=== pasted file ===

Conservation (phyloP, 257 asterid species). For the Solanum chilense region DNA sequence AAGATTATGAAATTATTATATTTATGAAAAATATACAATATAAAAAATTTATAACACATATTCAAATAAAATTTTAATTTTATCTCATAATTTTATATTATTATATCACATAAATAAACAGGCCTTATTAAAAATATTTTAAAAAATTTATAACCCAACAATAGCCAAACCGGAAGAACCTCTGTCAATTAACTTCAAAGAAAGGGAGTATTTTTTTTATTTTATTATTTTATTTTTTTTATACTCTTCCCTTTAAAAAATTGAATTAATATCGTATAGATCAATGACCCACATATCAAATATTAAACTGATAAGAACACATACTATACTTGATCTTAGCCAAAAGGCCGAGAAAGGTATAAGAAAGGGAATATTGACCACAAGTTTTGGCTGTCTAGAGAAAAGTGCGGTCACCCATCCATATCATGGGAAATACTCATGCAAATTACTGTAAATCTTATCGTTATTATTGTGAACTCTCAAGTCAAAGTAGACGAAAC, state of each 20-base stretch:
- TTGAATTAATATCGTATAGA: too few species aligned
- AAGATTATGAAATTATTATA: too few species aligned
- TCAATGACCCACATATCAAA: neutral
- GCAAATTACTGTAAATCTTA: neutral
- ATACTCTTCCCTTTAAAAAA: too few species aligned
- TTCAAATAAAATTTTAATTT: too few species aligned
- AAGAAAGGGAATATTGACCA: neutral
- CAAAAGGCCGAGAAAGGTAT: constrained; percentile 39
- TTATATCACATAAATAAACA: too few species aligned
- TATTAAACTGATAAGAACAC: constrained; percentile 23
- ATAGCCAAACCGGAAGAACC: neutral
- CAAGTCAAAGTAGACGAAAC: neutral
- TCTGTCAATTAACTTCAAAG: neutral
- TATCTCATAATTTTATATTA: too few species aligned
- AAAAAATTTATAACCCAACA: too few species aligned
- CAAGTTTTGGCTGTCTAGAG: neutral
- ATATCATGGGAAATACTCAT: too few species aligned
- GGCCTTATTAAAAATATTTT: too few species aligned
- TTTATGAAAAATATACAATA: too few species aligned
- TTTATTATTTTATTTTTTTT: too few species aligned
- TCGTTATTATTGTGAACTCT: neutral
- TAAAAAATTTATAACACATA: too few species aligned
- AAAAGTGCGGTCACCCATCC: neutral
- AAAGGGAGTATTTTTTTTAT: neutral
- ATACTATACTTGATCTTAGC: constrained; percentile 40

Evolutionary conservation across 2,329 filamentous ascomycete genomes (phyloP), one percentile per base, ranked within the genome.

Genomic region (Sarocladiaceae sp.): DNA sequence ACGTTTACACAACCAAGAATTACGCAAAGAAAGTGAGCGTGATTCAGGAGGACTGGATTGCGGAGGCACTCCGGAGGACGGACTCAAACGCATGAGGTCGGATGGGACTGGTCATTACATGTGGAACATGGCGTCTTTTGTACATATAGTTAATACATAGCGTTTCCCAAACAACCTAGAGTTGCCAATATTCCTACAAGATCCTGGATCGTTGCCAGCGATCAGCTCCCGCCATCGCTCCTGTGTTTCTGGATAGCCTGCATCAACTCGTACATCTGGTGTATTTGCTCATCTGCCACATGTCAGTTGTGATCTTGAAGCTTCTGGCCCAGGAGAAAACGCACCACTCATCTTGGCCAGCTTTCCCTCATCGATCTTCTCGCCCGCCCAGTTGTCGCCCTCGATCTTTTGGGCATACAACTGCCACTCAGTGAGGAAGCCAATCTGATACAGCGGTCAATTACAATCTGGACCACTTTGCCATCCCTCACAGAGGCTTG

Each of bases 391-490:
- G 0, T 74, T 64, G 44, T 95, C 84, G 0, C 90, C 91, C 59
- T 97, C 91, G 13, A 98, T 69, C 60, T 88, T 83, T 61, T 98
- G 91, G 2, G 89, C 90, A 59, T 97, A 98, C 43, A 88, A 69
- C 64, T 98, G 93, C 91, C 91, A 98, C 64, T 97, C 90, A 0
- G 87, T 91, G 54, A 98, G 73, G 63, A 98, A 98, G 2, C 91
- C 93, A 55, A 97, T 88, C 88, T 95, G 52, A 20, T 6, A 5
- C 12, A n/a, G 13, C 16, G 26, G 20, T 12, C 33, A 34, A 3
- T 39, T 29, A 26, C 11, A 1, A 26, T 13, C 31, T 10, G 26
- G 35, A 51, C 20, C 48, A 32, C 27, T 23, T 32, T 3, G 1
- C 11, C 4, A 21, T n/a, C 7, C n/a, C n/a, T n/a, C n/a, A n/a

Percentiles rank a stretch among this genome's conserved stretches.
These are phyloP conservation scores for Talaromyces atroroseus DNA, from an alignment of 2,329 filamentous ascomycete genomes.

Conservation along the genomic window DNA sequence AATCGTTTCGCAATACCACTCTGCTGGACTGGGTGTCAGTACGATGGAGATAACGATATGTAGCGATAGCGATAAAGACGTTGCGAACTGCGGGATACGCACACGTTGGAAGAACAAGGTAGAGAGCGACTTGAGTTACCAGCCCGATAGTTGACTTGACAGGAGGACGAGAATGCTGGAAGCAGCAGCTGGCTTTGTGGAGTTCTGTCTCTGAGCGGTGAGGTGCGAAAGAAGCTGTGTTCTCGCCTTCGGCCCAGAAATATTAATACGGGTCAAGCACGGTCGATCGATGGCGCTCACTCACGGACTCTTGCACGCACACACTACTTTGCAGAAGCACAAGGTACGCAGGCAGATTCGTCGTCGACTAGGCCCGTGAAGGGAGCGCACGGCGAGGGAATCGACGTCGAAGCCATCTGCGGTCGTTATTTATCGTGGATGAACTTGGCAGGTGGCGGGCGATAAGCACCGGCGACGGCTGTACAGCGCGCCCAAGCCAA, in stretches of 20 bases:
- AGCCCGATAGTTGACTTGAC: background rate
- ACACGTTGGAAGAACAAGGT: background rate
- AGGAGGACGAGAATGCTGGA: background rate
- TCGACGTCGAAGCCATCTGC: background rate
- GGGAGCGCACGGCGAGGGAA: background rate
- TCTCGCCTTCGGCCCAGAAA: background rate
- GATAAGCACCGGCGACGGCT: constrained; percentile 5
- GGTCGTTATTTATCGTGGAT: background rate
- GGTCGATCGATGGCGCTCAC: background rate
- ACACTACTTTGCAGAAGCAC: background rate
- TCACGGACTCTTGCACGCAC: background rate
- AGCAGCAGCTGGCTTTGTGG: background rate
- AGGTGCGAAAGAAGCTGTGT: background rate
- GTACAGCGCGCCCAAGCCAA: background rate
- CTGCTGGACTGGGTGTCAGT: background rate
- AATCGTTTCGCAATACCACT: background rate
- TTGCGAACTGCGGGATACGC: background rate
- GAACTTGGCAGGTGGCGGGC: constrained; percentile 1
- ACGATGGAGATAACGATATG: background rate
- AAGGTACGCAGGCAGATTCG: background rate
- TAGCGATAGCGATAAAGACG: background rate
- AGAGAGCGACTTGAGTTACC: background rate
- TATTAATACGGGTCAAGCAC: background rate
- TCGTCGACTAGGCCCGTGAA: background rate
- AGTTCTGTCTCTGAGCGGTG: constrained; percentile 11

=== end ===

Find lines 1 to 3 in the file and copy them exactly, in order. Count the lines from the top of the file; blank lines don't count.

Conservation (phyloP, 257 asterid species). For the Solanum chilense region DNA sequence AAGATTATGAAATTATTATATTTATGAAAAATATACAATATAAAAAATTTATAACACATATTCAAATAAAATTTTAATTTTATCTCATAATTTTATATTATTATATCACATAAATAAACAGGCCTTATTAAAAATATTTTAAAAAATTTATAACCCAACAATAGCCAAACCGGAAGAACCTCTGTCAATTAACTTCAAAGAAAGGGAGTATTTTTTTTATTTTATTATTTTATTTTTTTTATACTCTTCCCTTTAAAAAATTGAATTAATATCGTATAGATCAATGACCCACATATCAAATATTAAACTGATAAGAACACATACTATACTTGATCTTAGCCAAAAGGCCGAGAAAGGTATAAGAAAGGGAATATTGACCACAAGTTTTGGCTGTCTAGAGAAAAGTGCGGTCACCCATCCATATCATGGGAAATACTCATGCAAATTACTGTAAATCTTATCGTTATTATTGTGAACTCTCAAGTCAAAGTAGACGAAAC, state of each 20-base stretch:
- TTGAATTAATATCGTATAGA: too few species aligned
- AAGATTATGAAATTATTATA: too few species aligned